– Bill Clarke

Soon Comes Night
Birch Contemporary
29 Tecumseth St, Toronto, ON M6J 2H2

July 27 - August 26, 2017

Curated by Rebecca Travis with accompanying text
Featuring artists: Steven Beckley, Martin Bennett, Sarah Sands Phillips

Review by David Saric here
Documentation by Rebecca Travis

Under Sun
Installation view
Soon Comes Night explores images as an unfixed entity – between light and dark, abstract and representational, constructed and incidental. Painterly and photographic processes of abstraction, erasure and physical manipulation reveal alternative ways for imagery to surface over time, encouraging a prolonged act of looking and contemplation of duration. The title of the exhibition is inspired by a common engraving on sundials - in Latin ‘Mox Nox’ or ‘Soon Night’ - which reflects the work’s sense of time, and its hinging between definitive states.

Martin Bennett’s Timed Expansepaintings emerged through a process of dismantling his pictorial Static Image works, focusing on the interplay between positive and negative space, and areas of abstraction and image. The source material for the Static Image paintings are photographs taken during lengthy walks at sites in the UK, Italy and Canada, which are then put through various processes of disintegration – Xeroxing, re-photographing, slide-projection - before the painting process begins. The Timed Expanse series’ vicarious link to photography (as a painterly decoding of these Static Image works) is upheld with each work’s uniform white border, which echoes that of a traditional photograph print. Studying the Timed Expanse paintings, forms begin to emerge but are not prescriptive of a certain subject matter; rather the ‘imagery’ is caught mid-development, much like an exposing photograph in a darkroom. A unifying element throughout Bennett’s practice is the finishing process of sanding the painted surface, pulling certain areas of application to the fore, while receding others.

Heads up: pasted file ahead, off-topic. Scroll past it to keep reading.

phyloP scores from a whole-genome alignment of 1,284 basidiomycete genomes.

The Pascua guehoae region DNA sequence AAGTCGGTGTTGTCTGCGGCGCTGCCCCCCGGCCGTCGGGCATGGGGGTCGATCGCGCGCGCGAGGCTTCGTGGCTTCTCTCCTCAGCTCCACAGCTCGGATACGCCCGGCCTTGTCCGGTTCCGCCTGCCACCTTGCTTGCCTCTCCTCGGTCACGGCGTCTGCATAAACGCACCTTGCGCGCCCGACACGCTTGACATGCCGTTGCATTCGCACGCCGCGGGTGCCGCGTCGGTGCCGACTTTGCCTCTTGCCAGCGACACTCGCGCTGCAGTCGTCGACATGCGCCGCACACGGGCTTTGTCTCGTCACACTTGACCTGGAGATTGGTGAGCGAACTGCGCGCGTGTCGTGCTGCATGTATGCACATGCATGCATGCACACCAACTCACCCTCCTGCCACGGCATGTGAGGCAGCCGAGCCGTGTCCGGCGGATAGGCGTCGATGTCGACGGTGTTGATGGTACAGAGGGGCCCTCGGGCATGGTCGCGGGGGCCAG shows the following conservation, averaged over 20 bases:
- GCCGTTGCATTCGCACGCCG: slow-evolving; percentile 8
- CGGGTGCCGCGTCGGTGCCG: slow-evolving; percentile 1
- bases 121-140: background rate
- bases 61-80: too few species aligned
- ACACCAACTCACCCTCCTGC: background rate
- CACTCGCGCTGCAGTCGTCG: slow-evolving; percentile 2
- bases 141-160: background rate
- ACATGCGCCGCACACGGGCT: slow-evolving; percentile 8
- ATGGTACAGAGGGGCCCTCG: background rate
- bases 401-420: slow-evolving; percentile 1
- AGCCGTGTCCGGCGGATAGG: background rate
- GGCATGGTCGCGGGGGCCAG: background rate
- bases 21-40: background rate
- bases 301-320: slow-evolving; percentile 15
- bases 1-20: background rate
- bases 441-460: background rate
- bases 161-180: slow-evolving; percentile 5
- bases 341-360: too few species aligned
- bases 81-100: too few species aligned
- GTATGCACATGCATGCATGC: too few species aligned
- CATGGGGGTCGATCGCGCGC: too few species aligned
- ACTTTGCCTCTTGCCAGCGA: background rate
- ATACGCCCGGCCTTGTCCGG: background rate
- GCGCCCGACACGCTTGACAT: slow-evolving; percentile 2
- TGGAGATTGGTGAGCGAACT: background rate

Sanding is also key to Sarah Sands Phillips’ ongoing series Photographs of Canada, in which she selects photographs from books documenting Canadian landscapes and gently rubs away the image until only an echo of its skeletal structure is left behind. As the primary image is eroded, an alternative, underlying one is revealed, suggesting the long-term instability of landscape, memory and the photographic surface.

The film Under Sun is also created from found material, in this case a splicing together of light leaks from assorted reels of 8mm footage, captured between 1935 and 1965. Along with trapped dust, hairs and blemishes on the film, Under Sun’s spectral colour palette becomes a compositional element of painterly abstraction within each frame, pulling imagery from perceived blankness.

An intimate gaze is key to Steven Beckly’s varied practice. Here, three photographs (two of which were taken during his recent residency at the Doris McCarthy Artist-in-Residence Centre) are presented on translucent film, which hangs, bows and curls from the architectural fabric of the gallery space. The work’s sculptural presentation invites a connection with the body and allows for the imagery to reveal itself from a variety of perspectives, while its organic subject matter – hazy dusk, a horizon line – is ripe with potential for otherworldly transition. // Rebecca Travis